Use service workers. Service workers let you reduce the size of HTML payloads by avoiding the repetition of common elements. Once installed, service workers request the bare minimum of data from the server and transform it into a full HTML doc. Check out this tutorial by Philip Walton for more details.
This approach offloads tasks (data fetching, routing, etc.) away from the server to the client.
Also, using HTTP/2 Server Push and link rel=preload can help deliver critical resources sooner.
Finally, you can try combining CSR with prerendering or adding server-side rendering in the mix. The approach you take here depends on your website’s tech stack. The important thing is to be aware of how much work you’re putting on the client and how that affects performance.
For a deep dive into the topic, I recommend this comprehensive guide to Rendering on the Web.
These three attributes help the browser by pointing it to resources and connections it needs to handle first.
First, use rel=preload for resources the browser should prioritize. Typically, these are above the fold images, videos, Critical CSS, or fonts. It’s as simple as adding a few lines to head tag like this:
When preloading fonts, the like as=”font”, type=”font/woff2” and crossorigin help the browser prioritize resources during the rendering process. As a bonus, preloading fonts also helps them meet FCP, which reduces layout shifts.
Forbes.com uses this technique to reduce their font load time:
Next, rel=preconnect tells the browser that you intend to establish a connection to a domain immediately. This reduces round-trips to important domains.
Again, implementing this is very simple:
But be very careful when preconnecting.
Just because you can preconnect to a domain doesn’t mean you should. Only do so for domains you need to connect to right away. Using it for unneeded hosts stalls all other DNS requests, resulting in more harm than good.
Finally, to save time on the DNS lookup for connections that aren’t as critical, use rel=dns-prefetch.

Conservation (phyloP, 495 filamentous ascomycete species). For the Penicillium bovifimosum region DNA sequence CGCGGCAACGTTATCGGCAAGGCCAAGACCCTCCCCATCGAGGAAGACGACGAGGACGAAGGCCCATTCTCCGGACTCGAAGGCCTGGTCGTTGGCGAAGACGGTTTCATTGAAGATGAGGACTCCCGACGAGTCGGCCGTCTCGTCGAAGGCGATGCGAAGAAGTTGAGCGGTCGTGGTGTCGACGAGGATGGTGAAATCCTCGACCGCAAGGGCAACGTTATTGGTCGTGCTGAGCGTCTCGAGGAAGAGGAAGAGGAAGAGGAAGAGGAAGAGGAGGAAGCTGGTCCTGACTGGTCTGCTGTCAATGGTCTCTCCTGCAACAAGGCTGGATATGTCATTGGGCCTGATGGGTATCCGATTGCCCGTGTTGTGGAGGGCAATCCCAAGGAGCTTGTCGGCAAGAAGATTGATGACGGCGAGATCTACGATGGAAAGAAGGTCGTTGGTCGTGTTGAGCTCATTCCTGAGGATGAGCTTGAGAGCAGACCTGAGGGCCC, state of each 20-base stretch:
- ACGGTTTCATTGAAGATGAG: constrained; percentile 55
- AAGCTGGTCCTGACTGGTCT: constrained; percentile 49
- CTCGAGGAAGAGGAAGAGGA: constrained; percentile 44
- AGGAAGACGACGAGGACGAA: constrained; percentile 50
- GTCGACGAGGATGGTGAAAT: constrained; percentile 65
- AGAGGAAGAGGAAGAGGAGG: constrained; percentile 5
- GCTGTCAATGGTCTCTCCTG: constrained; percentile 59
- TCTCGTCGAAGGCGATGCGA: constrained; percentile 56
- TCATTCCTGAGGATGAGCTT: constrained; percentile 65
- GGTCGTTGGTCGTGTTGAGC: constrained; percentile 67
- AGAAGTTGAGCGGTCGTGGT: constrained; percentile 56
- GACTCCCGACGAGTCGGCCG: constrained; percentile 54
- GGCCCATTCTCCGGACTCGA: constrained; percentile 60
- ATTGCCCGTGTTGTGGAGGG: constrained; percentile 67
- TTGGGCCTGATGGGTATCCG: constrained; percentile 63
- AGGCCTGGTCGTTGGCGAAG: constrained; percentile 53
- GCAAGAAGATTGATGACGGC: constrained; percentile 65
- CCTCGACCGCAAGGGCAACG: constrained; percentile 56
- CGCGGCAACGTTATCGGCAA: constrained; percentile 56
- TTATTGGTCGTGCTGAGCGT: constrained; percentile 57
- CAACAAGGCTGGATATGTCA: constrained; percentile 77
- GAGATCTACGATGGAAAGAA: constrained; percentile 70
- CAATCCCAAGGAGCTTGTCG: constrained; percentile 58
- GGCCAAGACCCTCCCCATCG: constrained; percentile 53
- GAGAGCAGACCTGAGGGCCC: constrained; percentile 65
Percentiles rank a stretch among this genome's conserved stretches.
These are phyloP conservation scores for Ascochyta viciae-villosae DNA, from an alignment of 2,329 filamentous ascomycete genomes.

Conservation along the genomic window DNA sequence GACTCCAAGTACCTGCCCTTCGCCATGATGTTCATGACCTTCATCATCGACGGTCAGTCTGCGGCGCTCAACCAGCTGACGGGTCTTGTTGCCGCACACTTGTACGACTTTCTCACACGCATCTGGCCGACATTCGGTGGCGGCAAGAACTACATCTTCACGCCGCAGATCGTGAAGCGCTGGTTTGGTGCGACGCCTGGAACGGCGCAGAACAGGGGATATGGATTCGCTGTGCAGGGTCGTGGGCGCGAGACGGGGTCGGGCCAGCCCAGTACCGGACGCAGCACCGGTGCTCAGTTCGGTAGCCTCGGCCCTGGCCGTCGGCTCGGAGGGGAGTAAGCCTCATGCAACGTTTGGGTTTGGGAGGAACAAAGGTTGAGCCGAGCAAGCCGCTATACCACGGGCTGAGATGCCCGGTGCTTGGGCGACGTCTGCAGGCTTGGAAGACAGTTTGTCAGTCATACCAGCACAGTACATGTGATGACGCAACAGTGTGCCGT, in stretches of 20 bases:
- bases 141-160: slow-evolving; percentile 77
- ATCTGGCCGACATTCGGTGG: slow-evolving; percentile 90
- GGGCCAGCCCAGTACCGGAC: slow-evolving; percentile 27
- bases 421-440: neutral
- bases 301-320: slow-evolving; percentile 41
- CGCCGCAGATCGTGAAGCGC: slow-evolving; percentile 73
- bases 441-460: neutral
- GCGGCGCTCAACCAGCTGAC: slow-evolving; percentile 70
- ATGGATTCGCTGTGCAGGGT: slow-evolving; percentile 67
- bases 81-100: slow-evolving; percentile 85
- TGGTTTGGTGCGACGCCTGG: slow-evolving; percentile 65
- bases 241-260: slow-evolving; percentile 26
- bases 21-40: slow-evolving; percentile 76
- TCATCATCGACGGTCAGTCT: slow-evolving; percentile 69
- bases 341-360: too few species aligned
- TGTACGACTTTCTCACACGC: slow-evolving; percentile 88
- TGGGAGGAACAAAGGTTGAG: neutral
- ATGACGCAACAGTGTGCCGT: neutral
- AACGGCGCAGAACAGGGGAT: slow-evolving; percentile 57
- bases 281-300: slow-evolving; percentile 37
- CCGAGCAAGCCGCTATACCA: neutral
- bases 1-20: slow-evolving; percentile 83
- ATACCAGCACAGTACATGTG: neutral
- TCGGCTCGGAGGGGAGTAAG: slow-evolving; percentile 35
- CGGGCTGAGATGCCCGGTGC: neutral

Prefetching can also be used as a fall back to preconnect.
All of these techniques are extremely useful for improving your website’s performance metrics. Implement them if you haven’t already. Just be careful when selecting which resources to preload and which hosts to preconnect to.
The techniques listed above help improve LCP on all sites, including those built on WordPress (WP). However, two other tips can also help optimize this metric on WP sites:
Choose a lightweight theme. A bloated theme can significantly increase load times and hurt your Core Web Vitals, including LCP. That's why you should choose your theme carefully. For more details, check out this research by Kinsta;
Don't use too many plugins. While plugins provide useful functionalities, most of them also have a performance cost. They increase the amount of code the has to be executed, leading to higher resource consumption. Research each plugin carefully and monitor your site's performance after adding it.
Both of these tips are a must when working with WP sites. Combine them with the techniques listed above and you should see big LCP improvements.
Even if you don’t have any LCP concerns, it’s a good idea to periodically look at field data to detect potential problems.
Since Google evaluates a page's Core Web Vitals for the previous 28-day period, you should test important pages at least once a month.
If PageSpeed Insights doesn’t display this section due to lack of data, you can use different tools to access the CrUX dataset:
BigQuery - requires a Google Cloud project and SQL skills;
The Core Web Vitals report in Google Search Console - very beginner-friendly, useful for marketers, SEOs and webmasters.
Which tool you choose depends on your preference. The important thing is to be aware of any potential issues with your website’s LCP (and the other Core Web Vitals.)
Again, make sure to check the Core Web Vitals report at least once a month. Sometimes issues can pop-up in unexpected places and remain undetected for a long time.